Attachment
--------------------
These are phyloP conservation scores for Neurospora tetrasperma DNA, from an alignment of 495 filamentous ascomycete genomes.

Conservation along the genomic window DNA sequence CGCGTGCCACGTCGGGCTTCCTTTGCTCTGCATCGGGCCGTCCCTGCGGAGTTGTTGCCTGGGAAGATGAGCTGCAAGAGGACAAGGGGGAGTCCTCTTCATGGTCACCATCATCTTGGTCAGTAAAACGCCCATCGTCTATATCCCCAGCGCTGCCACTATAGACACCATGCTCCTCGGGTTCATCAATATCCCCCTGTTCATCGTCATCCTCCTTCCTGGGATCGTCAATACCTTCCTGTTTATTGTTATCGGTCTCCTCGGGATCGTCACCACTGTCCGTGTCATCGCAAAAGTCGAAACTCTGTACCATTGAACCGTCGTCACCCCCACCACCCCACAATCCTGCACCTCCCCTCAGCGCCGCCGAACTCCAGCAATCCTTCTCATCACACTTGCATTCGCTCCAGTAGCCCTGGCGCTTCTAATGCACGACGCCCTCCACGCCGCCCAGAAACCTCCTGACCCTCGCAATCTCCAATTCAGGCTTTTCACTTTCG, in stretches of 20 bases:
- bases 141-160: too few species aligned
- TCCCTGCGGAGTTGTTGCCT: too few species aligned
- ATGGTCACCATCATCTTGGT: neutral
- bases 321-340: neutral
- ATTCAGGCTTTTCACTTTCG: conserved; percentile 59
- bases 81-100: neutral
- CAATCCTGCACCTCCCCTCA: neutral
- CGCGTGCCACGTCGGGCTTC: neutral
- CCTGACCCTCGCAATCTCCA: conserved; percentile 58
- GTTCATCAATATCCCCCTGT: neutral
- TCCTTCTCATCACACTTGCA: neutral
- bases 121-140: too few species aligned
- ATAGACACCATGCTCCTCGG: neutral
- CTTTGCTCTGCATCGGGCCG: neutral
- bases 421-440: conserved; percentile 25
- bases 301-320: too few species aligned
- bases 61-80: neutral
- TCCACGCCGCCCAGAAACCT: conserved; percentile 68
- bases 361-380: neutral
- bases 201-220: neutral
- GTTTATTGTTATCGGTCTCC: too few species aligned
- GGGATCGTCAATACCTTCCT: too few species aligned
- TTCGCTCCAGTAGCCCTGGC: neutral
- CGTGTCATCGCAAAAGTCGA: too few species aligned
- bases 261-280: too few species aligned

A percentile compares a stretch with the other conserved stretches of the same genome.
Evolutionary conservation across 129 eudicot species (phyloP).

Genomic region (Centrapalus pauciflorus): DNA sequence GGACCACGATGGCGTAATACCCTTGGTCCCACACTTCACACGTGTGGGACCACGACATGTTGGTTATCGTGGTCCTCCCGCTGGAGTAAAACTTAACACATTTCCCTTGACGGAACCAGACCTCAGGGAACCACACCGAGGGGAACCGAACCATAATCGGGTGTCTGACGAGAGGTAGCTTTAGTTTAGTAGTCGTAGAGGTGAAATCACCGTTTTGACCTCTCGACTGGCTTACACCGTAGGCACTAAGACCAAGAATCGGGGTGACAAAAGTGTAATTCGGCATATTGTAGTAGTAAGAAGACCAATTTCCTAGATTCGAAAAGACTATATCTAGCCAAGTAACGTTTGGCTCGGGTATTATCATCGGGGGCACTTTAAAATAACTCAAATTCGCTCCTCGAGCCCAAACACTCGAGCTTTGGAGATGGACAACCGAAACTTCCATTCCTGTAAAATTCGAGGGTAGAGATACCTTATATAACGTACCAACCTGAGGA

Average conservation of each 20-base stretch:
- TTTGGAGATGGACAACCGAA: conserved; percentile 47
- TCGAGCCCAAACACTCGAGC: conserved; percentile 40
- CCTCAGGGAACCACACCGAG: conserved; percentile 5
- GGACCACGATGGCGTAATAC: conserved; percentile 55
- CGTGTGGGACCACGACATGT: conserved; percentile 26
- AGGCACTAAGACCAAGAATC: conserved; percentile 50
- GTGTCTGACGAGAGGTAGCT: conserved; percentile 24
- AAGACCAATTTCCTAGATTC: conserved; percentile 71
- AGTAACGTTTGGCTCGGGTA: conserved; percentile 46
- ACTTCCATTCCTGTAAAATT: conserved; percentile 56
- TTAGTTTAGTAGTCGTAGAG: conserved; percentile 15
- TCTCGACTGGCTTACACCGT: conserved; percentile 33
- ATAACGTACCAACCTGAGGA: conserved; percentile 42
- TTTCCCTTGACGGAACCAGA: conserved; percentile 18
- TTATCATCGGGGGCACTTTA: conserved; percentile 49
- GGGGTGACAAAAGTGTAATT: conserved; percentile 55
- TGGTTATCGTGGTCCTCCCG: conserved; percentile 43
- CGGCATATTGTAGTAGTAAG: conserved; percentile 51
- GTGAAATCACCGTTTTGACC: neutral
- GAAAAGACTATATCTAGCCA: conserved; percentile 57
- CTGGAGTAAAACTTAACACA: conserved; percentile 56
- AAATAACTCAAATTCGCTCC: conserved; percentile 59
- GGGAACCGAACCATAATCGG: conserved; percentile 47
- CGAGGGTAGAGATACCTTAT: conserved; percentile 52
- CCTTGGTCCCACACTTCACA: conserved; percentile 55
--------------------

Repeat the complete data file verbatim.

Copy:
These are phyloP conservation scores for Neurospora tetrasperma DNA, from an alignment of 495 filamentous ascomycete genomes.

Conservation along the genomic window DNA sequence CGCGTGCCACGTCGGGCTTCCTTTGCTCTGCATCGGGCCGTCCCTGCGGAGTTGTTGCCTGGGAAGATGAGCTGCAAGAGGACAAGGGGGAGTCCTCTTCATGGTCACCATCATCTTGGTCAGTAAAACGCCCATCGTCTATATCCCCAGCGCTGCCACTATAGACACCATGCTCCTCGGGTTCATCAATATCCCCCTGTTCATCGTCATCCTCCTTCCTGGGATCGTCAATACCTTCCTGTTTATTGTTATCGGTCTCCTCGGGATCGTCACCACTGTCCGTGTCATCGCAAAAGTCGAAACTCTGTACCATTGAACCGTCGTCACCCCCACCACCCCACAATCCTGCACCTCCCCTCAGCGCCGCCGAACTCCAGCAATCCTTCTCATCACACTTGCATTCGCTCCAGTAGCCCTGGCGCTTCTAATGCACGACGCCCTCCACGCCGCCCAGAAACCTCCTGACCCTCGCAATCTCCAATTCAGGCTTTTCACTTTCG, in stretches of 20 bases:
- bases 141-160: too few species aligned
- TCCCTGCGGAGTTGTTGCCT: too few species aligned
- ATGGTCACCATCATCTTGGT: neutral
- bases 321-340: neutral
- ATTCAGGCTTTTCACTTTCG: conserved; percentile 59
- bases 81-100: neutral
- CAATCCTGCACCTCCCCTCA: neutral
- CGCGTGCCACGTCGGGCTTC: neutral
- CCTGACCCTCGCAATCTCCA: conserved; percentile 58
- GTTCATCAATATCCCCCTGT: neutral
- TCCTTCTCATCACACTTGCA: neutral
- bases 121-140: too few species aligned
- ATAGACACCATGCTCCTCGG: neutral
- CTTTGCTCTGCATCGGGCCG: neutral
- bases 421-440: conserved; percentile 25
- bases 301-320: too few species aligned
- bases 61-80: neutral
- TCCACGCCGCCCAGAAACCT: conserved; percentile 68
- bases 361-380: neutral
- bases 201-220: neutral
- GTTTATTGTTATCGGTCTCC: too few species aligned
- GGGATCGTCAATACCTTCCT: too few species aligned
- TTCGCTCCAGTAGCCCTGGC: neutral
- CGTGTCATCGCAAAAGTCGA: too few species aligned
- bases 261-280: too few species aligned

A percentile compares a stretch with the other conserved stretches of the same genome.
Evolutionary conservation across 129 eudicot species (phyloP).

Genomic region (Centrapalus pauciflorus): DNA sequence GGACCACGATGGCGTAATACCCTTGGTCCCACACTTCACACGTGTGGGACCACGACATGTTGGTTATCGTGGTCCTCCCGCTGGAGTAAAACTTAACACATTTCCCTTGACGGAACCAGACCTCAGGGAACCACACCGAGGGGAACCGAACCATAATCGGGTGTCTGACGAGAGGTAGCTTTAGTTTAGTAGTCGTAGAGGTGAAATCACCGTTTTGACCTCTCGACTGGCTTACACCGTAGGCACTAAGACCAAGAATCGGGGTGACAAAAGTGTAATTCGGCATATTGTAGTAGTAAGAAGACCAATTTCCTAGATTCGAAAAGACTATATCTAGCCAAGTAACGTTTGGCTCGGGTATTATCATCGGGGGCACTTTAAAATAACTCAAATTCGCTCCTCGAGCCCAAACACTCGAGCTTTGGAGATGGACAACCGAAACTTCCATTCCTGTAAAATTCGAGGGTAGAGATACCTTATATAACGTACCAACCTGAGGA

Average conservation of each 20-base stretch:
- TTTGGAGATGGACAACCGAA: conserved; percentile 47
- TCGAGCCCAAACACTCGAGC: conserved; percentile 40
- CCTCAGGGAACCACACCGAG: conserved; percentile 5
- GGACCACGATGGCGTAATAC: conserved; percentile 55
- CGTGTGGGACCACGACATGT: conserved; percentile 26
- AGGCACTAAGACCAAGAATC: conserved; percentile 50
- GTGTCTGACGAGAGGTAGCT: conserved; percentile 24
- AAGACCAATTTCCTAGATTC: conserved; percentile 71
- AGTAACGTTTGGCTCGGGTA: conserved; percentile 46
- ACTTCCATTCCTGTAAAATT: conserved; percentile 56
- TTAGTTTAGTAGTCGTAGAG: conserved; percentile 15
- TCTCGACTGGCTTACACCGT: conserved; percentile 33
- ATAACGTACCAACCTGAGGA: conserved; percentile 42
- TTTCCCTTGACGGAACCAGA: conserved; percentile 18
- TTATCATCGGGGGCACTTTA: conserved; percentile 49
- GGGGTGACAAAAGTGTAATT: conserved; percentile 55
- TGGTTATCGTGGTCCTCCCG: conserved; percentile 43
- CGGCATATTGTAGTAGTAAG: conserved; percentile 51
- GTGAAATCACCGTTTTGACC: neutral
- GAAAAGACTATATCTAGCCA: conserved; percentile 57
- CTGGAGTAAAACTTAACACA: conserved; percentile 56
- AAATAACTCAAATTCGCTCC: conserved; percentile 59
- GGGAACCGAACCATAATCGG: conserved; percentile 47
- CGAGGGTAGAGATACCTTAT: conserved; percentile 52
- CCTTGGTCCCACACTTCACA: conserved; percentile 55